How Much Is 1974 Penny Worth?

Last Updated on August 15, 2022

A 1974 penny is one of the higher-valued Lincoln varieties due to some unique types. This coin is worth $0.02 to $2,900 per piece. So you must understand your penny’s version to get the best value for it.

The 1974 penny worth can be categorized according to the condition and type of coin. Here is all the information you require about this penny’s value.

1974 S Lincoln Memorial Penny Uncirculated US Mint


How Much Is 1974 Penny Worth?

The minimum value of the 1974 penny is its face value of $0.01. However, the coin is mainly sold as per its copper weight in a circulated state. So the starting price of a 1974 penny with no mint mark is $0.02.

You will get about $1 for the same penny in an uncirculated condition and MS 65 grading. This value is also applicable to the 1974 D penny in an uncirculated state.

The 1974 S penny has a relatively higher worth because of the better quality. This coin has a value of $5 per piece in uncirculated condition and MS 65 grading.

Type Condition Grading Average Value
1974 Penny Uncirculated MS 65 $1.00
1974 D Penny Uncirculated MS 65 $1.00
1974 S Penny Uncirculated MS 65 $5.00

How Much Is 1974 Proof Penny Worth?

The 1974 proof is mainly available in the S mint mark category. This coin’s starting price is $1.13 but may rise significantly. A proof penny with an error has a high worth than other coins.

Most proof pennies also sell for a higher price than the average value of MS 65 types. This is because the former coins are not circulated and are in better physical condition.

How Much Is 1974 Double Die Obverse Penny Worth?

A 1974 penny with a double die obverse error has a high value of $400 per piece. This coin is rare because not all 1974 pennies have this error. So the penny is scarce and attracts more collectors.

You can confirm this error by checking the obverse side of your 1974 penny. The mint mark is minted twice on the coin giving a double appearance.

This error may also be present on the date of the penny. Typically, a 1974 S penny with double die error is more valuable than the type with no mark or D mark.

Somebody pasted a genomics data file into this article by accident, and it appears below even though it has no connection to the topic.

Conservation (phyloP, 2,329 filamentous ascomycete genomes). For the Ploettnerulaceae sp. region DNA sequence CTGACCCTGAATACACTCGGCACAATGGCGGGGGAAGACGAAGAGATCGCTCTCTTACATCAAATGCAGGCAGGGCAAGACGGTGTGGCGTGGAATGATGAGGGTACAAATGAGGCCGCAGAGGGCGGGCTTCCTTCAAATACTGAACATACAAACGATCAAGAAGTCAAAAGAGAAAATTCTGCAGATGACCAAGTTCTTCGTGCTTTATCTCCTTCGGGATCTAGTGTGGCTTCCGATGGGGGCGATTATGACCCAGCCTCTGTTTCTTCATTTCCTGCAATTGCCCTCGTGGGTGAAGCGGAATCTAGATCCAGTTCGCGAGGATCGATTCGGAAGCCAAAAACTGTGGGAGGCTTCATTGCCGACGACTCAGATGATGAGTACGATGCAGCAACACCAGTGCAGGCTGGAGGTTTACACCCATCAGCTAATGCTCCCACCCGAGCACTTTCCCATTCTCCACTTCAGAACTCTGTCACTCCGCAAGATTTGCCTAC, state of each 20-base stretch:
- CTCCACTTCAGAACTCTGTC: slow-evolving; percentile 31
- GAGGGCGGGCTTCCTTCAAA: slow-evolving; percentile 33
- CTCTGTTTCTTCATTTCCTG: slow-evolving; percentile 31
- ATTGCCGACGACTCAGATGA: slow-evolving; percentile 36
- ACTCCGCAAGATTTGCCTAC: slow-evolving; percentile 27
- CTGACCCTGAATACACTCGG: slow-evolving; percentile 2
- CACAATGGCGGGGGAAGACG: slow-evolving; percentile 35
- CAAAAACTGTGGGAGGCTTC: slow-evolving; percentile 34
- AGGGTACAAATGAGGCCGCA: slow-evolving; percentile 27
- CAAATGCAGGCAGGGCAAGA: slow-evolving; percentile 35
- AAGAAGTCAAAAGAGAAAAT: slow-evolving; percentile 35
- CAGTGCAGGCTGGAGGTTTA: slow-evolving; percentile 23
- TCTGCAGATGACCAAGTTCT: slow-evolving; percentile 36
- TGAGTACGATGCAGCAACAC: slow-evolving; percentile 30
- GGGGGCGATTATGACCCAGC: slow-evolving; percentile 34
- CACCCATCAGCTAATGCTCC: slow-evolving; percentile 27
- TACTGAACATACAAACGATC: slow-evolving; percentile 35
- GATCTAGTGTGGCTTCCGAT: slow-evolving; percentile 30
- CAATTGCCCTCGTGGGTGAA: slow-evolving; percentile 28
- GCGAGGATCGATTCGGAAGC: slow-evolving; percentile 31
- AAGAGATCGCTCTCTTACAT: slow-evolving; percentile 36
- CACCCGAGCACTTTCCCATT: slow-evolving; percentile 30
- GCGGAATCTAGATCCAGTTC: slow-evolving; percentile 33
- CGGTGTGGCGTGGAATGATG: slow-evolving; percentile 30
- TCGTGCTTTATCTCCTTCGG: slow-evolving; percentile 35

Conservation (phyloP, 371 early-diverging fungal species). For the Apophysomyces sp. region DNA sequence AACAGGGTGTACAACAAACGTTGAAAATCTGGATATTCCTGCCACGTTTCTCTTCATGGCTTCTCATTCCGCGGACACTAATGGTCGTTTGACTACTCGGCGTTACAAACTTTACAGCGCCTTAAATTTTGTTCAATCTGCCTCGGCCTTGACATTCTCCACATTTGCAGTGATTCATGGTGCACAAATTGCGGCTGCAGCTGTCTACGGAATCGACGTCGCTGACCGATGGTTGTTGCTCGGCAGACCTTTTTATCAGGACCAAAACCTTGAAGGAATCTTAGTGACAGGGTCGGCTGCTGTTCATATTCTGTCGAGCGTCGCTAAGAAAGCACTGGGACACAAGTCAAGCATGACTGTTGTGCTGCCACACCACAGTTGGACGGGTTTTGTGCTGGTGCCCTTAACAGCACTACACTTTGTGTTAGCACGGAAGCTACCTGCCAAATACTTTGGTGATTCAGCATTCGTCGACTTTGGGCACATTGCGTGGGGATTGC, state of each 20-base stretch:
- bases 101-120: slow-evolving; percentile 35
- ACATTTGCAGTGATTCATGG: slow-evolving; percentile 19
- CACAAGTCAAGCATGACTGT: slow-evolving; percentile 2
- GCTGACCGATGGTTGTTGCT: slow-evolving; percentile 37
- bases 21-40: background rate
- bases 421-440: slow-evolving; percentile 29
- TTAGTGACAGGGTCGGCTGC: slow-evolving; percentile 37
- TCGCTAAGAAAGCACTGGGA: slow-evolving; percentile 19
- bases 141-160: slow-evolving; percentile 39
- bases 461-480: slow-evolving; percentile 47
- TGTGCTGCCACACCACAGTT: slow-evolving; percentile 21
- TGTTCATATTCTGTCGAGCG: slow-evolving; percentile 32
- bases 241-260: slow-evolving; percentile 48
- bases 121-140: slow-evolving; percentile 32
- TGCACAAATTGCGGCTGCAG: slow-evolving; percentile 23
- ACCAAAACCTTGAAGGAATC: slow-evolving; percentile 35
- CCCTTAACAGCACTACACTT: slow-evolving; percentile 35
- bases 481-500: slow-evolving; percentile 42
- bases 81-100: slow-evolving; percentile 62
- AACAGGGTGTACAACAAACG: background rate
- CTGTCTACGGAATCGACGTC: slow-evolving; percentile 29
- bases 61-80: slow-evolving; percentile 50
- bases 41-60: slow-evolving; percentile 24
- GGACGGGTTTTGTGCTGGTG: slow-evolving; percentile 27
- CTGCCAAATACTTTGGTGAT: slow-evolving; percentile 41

How Much Is MS 67 1974 Penny Worth?

1974 D Lincoln Memorial Penny Uncirculated US Mint

The 1974 penny with MS 67 grading is the rarest and most valuable variety of this series. However, this depends on the subtype. The 1974 penny in MS 67 grading is available with no mint mark and D mark.

If you have a 1974 D penny in MS 67 grading, you can earn about $475 per piece. The coin is valuable because of its high quality and luster.

The 1974 penny with no mint mark and MS 67 grading has a high worth of $2,900 per piece. This is because of the mint state and uncirculated condition. Such high values are mainly obtained by selling the coin at an auction.

How Much Is MS 66 1974 Penny Worth?

Another 1974 penny variety that is valuable is the MS 66 coins. These are only available in the S category. The mint mark indicates that the penny was struck in San Francisco.

This coin has a value of $154 per piece. The worth is not as high as the MS 67 pennies because of the lower grading. Of course, some collectors may pay more than $154 depending on the physical condition of your coin.

The D penny and no mint mark pennies are not available in MS 66 grading. So you must avoid claiming your coins to be of such grading and scamming collectors. Remember, this will also help you avoid being scammed.

How Much Is 1974 Aluminum Penny Worth?

1974 S Lincoln Memorial Penny Uncirculated US Mint

The 1974 aluminum penny is not an error penny. Instead, it was designed as a test currency to replace copper. These coins were struck on aluminum planchet, but the decision to circulate such pennies was revoked.

A 1974 aluminum penny is worth more than $200,000 per piece. However, you should avoid selling or buying this coin. It is illegal to sell or own 1974 aluminum pennies.

The authorities will intervene in your sale and seize the coin if you’re found in possession of it. You may also face other legal consequences because of selling an illegal currency.

Jackie Palmer is a Houston-based coin journalist and fashion enthusiast. She joined Jewels Advisor’s content team after years of experience as a content strategist, managing blogs and social channels for local stores. Jackie mostly collects and studies US coins produced during the 20th century and over the years, published hundreds of articles for multiple coin publications.